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Writing Horror! Buy from Amazon.com
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On Writing - Stephen King


 

  How to Make Horror Scary
by Richard Spurling

With all due modesty, I suggest you start by reading my article, Why Horror Scares Us. In that article I proposed that horror scares us because the writer has manipulated our imagination. The writing doesn’t scare us, we scare ourselves.

So,” you’re asking yourself. “How do I go about this great trick?

Hands up all of you who said ‘show, don’t tell’. It's funny how that old maxim comes back to haunt us, isn’t it, and like all good hauntings, it’s all in the mind. The reader’s mind...

Basic Principals

Like all fiction, horror is not going to work unless you can take your reader away into another world. The basic tools and techniques of good writing are as critical in horror as they are in all genres. It could even be argued that the only difference between the genres lies in the emotions targeted.

You are aiming to establish and then maintain a fictive dream, that state where your reader forgets the real world and lives only in yours. This can only happen when you stimulate the reader’s imagination, but can be broken at any time. ‘Tis a fragile state. While you cannot control the outside influences on your reader, you can control the writing – that’s your job!

Ensure that your writing is invisible. The reader should be seeing the images created in his imagination, not your words. Poetic writing is fun to read aloud, and there is great satisfaction in sharing a particularly fine phrase with your partner, but the conscious mind, that critter which noted the fine writing and wished to share it, is the natural enemy of your imagination.

The writing should do no more than conjure up images in the reader’s imagination.

Similarly, clunky writing, sentences that need to be read twice, strange phrases or broken grammar, all have the inner critic howling in its cage and the fictive dream is broken.

Get the story right, then get the writing right. If you don’t, all you are doing is exercising an editor’s reject reflex.

So the Writing’s Right, but …

So the writing’s right but the story is still as scary as last night’s pasta. What’d you do wrong?

Ask yourself, is the story right? There’s a good chance it isn’t. Perhaps it’s a good story but there’s no fright.


One Spark and It’s Gone

What is the thing most people look for in horror?

A good shock?

A good shock, while titillating, contains little satisfaction and certainly no lasting fear. Think about the old chef taking the axe in the movie version of ‘The Shining’. The axe strikes from nowhere and he falls down dead. The shock factor is there, but the effect is gone by the time the next scene starts.

Shock is like a spark. One flash and it’s gone. There’s no fire unless it has some kindling to set alight.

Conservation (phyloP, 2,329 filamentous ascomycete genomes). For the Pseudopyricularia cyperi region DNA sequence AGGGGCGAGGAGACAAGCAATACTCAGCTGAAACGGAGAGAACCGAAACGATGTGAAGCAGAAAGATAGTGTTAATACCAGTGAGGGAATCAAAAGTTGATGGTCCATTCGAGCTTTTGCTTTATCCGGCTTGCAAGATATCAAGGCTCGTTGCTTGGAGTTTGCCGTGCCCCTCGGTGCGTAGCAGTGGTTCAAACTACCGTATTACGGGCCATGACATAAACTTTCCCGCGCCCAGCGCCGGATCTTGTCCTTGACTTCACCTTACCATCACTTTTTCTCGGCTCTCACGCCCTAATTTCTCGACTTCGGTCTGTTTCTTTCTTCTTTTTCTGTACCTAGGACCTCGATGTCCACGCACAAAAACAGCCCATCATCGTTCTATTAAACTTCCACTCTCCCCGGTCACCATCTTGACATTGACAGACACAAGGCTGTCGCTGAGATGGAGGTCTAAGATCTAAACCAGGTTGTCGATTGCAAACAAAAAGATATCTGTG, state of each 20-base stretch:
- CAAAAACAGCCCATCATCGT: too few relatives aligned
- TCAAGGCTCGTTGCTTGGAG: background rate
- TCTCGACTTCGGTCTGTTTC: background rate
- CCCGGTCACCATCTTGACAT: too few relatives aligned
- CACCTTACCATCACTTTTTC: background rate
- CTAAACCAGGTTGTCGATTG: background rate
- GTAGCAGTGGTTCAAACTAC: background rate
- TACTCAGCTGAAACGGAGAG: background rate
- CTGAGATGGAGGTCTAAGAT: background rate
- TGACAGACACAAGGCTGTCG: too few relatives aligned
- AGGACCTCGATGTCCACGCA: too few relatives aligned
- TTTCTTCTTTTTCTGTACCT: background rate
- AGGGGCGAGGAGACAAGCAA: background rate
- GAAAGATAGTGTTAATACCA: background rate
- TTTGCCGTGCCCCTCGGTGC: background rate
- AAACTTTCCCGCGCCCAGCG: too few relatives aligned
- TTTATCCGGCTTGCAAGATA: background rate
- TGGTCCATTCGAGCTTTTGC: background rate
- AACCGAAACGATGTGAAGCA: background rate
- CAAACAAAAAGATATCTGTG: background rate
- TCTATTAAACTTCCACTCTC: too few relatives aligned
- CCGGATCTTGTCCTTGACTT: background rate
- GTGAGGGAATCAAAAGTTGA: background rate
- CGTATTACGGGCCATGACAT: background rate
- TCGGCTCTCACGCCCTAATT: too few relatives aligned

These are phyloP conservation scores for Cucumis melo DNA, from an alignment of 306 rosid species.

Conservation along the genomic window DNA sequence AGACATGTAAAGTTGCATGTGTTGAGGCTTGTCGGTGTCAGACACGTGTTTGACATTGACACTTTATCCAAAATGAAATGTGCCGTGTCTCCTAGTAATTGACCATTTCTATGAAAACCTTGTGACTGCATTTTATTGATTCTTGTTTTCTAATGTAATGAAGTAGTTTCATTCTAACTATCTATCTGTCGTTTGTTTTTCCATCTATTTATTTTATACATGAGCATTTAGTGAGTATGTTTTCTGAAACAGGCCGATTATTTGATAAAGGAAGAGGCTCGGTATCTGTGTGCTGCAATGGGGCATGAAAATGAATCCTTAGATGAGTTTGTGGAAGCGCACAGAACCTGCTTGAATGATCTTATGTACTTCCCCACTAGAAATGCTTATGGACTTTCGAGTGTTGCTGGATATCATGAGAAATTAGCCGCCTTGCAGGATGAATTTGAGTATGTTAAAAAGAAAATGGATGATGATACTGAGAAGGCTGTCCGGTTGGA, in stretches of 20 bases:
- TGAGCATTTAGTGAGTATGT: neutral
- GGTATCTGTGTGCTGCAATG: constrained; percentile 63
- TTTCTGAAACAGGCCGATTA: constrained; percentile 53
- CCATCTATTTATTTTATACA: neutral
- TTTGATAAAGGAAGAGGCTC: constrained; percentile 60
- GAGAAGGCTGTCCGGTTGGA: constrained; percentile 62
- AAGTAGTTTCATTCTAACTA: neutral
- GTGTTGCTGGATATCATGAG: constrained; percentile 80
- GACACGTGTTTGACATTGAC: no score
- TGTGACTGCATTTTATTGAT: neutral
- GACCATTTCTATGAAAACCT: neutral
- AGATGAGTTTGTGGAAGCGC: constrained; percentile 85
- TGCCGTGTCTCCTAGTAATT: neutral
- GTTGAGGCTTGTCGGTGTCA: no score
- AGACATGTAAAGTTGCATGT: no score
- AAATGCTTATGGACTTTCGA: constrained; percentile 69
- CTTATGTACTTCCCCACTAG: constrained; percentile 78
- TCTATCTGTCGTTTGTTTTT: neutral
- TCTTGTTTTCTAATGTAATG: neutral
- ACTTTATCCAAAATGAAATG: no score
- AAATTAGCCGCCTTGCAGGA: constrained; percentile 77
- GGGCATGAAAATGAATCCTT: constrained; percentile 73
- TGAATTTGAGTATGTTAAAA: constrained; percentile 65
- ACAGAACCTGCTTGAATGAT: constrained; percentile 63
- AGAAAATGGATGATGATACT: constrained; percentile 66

If you are going to use shock, do something with it. It’s the beginning of the scare, not the scare itself. The suddenl- dead body is more than just a janitor’s nightmare, it’s a source of tension and horror that the writer has a responsibility to milk. How do the other character’s react? What else does that body do? What does it precede?

Suspense

If shock is the blunt instrument, suspense is the surgical scalpel. Suspense is that feeling that something is coming … still coming. It’s not here but the reader can sense it, knows it’s there, and while it’s coming, tension is building.

Stephen King is the master of suspense. While most of us must be content with keeping the event from the reader and teasing them with the promise of something unknown to come, King goes further. King has the ability to create suspense even when we know exactly what is going to happen. And he stretches it out for pages. You can see the axe. You know it’s going to fall. And he’s keeps pushing the event further away, but you can’t miss a single word. Can’t bring yourself to skip forward to the blood letting.

Why?

Because every one of King’s words carries a message. Nothing is there for a free ride. You can’t skip ahead because you know you will miss something. Not ‘you might miss something’, you KNOW you will miss something important.

That’s the power of the master story teller.

Of course Stephen King, and every other horror writer with the power to entertain us, also knows how to hide the coming event. The trick is to convince us that something is coming. That breeds anticipation and that is the core of suspense.

Tail Ends

No matter how good your story, the suspenseful heights and shocking lows, if the end flops, the story flops.

Endings are critical. If your reader puts your story down with a feeling of disappointment, you story will be remembered with that sick feeling of waste.

So What Makes a Good Ending?

A twist helps, a good twist. Not some surprise that came flying in on the last wisp of cannabis smoke, but a genuine twist to the story that comes from the story. A good twist is one that is inevitable but unseen. You want your reader to sit back, shocked but convinced that this really happened.

Too many writers take the ending too far, go beyond the point where the reader is interested. The ending is best sculpted immediately after the resolution to the climax. After all, the climax and resolution is what the story is all about, what you’ve used all those words to create. There’s no need to carry on past that point.